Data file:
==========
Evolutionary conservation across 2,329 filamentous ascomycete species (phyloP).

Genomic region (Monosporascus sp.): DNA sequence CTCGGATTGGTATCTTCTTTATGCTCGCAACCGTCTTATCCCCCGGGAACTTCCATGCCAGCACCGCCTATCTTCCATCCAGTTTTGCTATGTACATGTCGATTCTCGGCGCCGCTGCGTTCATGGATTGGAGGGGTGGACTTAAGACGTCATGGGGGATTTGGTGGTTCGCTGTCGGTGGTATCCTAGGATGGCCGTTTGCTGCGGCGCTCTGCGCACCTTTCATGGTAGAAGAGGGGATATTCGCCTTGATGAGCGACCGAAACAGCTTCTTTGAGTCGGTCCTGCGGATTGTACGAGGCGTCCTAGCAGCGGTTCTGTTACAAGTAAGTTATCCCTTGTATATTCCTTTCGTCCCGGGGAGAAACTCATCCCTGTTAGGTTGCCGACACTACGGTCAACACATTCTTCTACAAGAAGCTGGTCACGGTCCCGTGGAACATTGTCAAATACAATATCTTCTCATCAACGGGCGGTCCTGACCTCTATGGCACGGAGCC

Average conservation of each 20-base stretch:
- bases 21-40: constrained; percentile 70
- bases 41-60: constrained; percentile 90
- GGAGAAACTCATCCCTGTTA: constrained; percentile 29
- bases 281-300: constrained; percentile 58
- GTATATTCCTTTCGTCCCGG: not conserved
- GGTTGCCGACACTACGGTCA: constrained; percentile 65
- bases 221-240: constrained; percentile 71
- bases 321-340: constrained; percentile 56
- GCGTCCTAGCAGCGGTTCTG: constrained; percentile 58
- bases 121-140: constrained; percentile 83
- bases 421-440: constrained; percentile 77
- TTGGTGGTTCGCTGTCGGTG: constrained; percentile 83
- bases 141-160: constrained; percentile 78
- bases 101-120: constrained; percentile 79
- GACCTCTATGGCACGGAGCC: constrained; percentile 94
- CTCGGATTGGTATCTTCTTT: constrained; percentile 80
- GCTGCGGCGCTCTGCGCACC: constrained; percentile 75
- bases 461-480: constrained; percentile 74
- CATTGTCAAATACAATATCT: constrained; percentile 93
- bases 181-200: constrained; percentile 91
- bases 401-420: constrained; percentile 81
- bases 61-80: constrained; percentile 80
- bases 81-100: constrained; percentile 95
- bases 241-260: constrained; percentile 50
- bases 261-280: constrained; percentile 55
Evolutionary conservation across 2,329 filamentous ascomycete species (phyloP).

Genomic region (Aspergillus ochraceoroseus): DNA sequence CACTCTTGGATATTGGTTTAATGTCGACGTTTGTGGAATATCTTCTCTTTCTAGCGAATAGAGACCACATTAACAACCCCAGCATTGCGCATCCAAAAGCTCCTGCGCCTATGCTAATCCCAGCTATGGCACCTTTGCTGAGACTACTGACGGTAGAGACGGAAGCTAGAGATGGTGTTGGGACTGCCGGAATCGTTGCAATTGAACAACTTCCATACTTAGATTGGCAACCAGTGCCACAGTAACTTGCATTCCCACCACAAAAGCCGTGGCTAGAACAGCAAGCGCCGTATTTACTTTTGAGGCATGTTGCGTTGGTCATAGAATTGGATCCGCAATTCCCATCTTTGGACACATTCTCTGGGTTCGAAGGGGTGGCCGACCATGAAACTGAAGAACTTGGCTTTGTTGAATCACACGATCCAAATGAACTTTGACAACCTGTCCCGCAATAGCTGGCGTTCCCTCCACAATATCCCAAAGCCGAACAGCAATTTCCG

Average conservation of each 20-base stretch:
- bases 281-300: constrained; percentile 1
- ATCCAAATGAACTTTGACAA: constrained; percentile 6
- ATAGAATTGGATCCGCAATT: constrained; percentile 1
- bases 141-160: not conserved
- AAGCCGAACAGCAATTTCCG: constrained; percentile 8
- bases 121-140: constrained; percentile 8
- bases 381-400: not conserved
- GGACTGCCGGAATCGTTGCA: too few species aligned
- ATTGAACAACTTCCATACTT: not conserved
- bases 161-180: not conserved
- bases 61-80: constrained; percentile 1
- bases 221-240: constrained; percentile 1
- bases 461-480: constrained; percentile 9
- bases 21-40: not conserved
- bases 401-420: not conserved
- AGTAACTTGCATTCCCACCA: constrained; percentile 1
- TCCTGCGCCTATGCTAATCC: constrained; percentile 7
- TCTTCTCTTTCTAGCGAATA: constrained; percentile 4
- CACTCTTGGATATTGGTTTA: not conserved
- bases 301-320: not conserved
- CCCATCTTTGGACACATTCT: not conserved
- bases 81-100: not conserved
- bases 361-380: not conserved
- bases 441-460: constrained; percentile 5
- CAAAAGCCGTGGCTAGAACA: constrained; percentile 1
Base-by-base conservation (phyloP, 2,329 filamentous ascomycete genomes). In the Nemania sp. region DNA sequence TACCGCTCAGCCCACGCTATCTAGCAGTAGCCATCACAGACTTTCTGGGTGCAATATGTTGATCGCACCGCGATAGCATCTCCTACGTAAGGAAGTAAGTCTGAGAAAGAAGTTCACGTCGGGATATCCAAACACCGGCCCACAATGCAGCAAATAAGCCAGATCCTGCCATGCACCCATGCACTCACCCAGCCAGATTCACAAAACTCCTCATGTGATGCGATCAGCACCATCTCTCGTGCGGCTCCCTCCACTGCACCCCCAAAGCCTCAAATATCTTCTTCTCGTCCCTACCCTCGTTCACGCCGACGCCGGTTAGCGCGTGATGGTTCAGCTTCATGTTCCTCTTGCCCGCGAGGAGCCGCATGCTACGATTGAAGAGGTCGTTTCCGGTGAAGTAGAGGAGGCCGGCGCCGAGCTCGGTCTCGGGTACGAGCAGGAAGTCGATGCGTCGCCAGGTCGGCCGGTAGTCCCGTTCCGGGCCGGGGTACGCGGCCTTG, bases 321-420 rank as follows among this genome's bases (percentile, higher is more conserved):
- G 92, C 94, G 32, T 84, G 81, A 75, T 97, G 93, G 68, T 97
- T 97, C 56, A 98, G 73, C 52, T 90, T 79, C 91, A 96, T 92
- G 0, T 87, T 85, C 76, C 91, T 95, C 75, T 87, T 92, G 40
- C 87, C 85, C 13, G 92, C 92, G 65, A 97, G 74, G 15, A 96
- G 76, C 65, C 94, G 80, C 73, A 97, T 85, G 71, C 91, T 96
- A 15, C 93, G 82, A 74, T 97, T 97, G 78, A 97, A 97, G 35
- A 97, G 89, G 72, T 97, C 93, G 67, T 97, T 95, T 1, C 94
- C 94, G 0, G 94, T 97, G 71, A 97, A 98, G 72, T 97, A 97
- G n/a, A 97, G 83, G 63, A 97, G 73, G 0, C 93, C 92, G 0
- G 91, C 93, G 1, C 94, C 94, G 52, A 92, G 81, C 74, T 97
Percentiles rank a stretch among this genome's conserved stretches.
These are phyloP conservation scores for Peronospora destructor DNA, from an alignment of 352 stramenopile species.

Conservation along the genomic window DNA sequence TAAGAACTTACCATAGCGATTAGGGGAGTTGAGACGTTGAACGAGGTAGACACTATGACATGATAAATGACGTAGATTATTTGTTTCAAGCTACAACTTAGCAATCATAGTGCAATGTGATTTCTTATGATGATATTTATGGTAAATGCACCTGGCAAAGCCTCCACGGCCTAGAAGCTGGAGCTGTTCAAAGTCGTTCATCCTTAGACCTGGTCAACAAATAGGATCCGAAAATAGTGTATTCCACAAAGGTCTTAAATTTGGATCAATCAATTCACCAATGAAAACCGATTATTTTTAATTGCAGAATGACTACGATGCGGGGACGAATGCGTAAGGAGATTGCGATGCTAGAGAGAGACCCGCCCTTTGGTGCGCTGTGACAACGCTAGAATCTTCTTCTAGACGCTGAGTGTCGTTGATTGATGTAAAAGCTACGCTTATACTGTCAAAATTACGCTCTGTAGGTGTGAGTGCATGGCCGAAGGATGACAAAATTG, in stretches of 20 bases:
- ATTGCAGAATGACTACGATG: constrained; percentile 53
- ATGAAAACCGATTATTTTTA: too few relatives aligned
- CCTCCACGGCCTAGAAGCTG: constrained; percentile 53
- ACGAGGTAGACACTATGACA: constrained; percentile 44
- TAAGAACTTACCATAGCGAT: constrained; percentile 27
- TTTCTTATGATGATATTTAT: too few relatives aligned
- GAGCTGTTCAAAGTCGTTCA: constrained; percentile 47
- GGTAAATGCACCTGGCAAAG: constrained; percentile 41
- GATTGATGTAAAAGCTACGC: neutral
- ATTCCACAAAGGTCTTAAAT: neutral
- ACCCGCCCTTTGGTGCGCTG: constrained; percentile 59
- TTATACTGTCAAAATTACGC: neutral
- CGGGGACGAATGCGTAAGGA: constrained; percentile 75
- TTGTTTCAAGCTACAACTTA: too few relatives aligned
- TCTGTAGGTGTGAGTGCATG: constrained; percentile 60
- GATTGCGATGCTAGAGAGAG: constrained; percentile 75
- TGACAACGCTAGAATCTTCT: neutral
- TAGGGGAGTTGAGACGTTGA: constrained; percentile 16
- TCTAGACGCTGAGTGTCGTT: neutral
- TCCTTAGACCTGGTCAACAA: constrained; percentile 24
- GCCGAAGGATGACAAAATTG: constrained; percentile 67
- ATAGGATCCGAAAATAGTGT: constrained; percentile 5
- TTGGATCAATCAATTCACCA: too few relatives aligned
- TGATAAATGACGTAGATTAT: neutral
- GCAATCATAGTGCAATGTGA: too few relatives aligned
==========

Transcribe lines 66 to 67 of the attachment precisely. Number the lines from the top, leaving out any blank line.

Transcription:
- G n/a, A 97, G 83, G 63, A 97, G 73, G 0, C 93, C 92, G 0
- G 91, C 93, G 1, C 94, C 94, G 52, A 92, G 81, C 74, T 97